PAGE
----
Melanoma Detection: Waiting Is Risky for Men
Have a Doctor Check Out Suspicious Moles While They Are Small, Easier to Treat
WebMD News Archive
Melanoma Awareness Key to Early Detection continued...
Overall, the results showed:
- Less than 20% of men were aware of melanoma warning signs
- Less than 50% practiced skin self-examination, and
- Less than 14% used the Internet for skin cancer information.
“Public education, in particular targeting less-educated, middle-aged, and older men for improved self-examination and physician skin surveillance, should become an integral component of skin cancer risk reduction strategies promoted by cancer advocacy organizations,” write researcher Susan M. Swetter, MD, of Stanford University Medical Center, and colleagues.
Risky Wait for Melanoma Detection
In the second study, researcher Alan C. Geller, MPH, RN, of the Harvard School of Public Health, and colleagues used the same survey data to examine factors related to melanoma detection by doctors.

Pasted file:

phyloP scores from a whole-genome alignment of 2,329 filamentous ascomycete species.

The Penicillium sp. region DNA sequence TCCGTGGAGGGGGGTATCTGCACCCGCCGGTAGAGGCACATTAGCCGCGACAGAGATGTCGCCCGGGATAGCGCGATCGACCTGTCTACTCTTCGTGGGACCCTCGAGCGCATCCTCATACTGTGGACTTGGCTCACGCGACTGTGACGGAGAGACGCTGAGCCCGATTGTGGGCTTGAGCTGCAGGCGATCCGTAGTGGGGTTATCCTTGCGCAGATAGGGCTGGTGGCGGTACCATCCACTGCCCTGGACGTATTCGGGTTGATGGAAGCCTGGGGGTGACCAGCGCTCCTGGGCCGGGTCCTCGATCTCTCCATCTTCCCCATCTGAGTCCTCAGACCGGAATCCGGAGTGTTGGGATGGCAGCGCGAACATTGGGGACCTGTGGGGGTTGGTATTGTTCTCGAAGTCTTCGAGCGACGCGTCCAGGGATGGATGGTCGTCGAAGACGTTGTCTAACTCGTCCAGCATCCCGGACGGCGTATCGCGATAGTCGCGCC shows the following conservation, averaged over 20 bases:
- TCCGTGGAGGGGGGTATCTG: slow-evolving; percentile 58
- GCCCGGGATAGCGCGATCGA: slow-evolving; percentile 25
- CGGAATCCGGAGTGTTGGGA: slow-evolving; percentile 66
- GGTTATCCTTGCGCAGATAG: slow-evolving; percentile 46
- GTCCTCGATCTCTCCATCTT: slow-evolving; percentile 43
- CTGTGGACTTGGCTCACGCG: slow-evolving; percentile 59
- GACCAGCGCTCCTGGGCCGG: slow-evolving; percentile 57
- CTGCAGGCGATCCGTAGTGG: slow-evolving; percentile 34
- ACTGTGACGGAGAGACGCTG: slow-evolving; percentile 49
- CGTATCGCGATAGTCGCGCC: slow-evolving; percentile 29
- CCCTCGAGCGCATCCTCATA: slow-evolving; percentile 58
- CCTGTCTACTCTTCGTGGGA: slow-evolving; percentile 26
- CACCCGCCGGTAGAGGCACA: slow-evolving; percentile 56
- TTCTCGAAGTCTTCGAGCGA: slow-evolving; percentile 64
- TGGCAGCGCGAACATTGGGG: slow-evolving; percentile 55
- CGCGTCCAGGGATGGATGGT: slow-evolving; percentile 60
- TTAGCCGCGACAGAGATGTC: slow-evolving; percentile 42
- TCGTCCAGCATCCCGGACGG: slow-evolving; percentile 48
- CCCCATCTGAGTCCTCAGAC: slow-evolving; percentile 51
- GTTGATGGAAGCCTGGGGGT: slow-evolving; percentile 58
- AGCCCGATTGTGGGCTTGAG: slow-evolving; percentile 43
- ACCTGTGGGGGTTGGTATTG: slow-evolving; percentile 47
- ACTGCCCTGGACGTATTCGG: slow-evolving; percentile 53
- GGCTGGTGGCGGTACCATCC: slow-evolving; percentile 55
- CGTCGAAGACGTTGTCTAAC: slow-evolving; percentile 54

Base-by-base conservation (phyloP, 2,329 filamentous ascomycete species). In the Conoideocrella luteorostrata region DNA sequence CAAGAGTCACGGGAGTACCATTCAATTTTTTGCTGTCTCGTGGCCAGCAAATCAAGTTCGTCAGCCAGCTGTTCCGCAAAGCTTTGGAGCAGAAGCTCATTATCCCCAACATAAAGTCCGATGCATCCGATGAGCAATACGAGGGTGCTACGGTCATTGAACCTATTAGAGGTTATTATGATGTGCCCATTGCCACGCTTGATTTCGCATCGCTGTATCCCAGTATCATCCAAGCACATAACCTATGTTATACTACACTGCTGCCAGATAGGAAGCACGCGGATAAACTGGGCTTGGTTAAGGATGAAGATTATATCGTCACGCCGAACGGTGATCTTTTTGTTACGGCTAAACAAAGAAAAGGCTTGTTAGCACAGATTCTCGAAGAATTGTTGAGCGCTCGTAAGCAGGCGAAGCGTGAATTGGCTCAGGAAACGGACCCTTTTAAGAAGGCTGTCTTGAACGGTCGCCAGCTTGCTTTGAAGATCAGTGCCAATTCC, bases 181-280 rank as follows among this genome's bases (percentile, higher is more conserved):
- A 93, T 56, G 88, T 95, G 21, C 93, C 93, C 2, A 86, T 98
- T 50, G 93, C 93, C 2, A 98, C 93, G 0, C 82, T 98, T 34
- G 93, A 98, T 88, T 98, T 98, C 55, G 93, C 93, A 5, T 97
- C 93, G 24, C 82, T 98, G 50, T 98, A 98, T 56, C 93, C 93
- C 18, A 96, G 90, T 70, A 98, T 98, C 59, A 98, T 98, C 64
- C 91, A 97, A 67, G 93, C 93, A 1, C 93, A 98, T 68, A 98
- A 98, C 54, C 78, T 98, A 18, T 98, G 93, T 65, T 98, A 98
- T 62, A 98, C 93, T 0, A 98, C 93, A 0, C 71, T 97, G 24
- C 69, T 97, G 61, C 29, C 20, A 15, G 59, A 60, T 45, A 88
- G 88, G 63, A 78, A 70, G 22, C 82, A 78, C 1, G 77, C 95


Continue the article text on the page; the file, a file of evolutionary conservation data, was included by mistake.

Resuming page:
They found that men whose melanomas were detected by a doctor tended to be older (57% were 65 or older compared with 42% of those who detected the cancer themselves and 34% whose melanoma was detected by someone else).
Researchers say this may be because older men tend to visit their doctor more frequently than younger men. They may also have poorer eyesight for self-detection and are less likely to have a partner to look at their skin.
Melanoma detection by a doctor proved to be the best method of detecting melanomas in their early, thin stages. Ninety-two percent of doctor-detected melanomas on the back were less than 2 millimeters thick compared with 76% of those detected by other people and 63% of self-detected melanomas.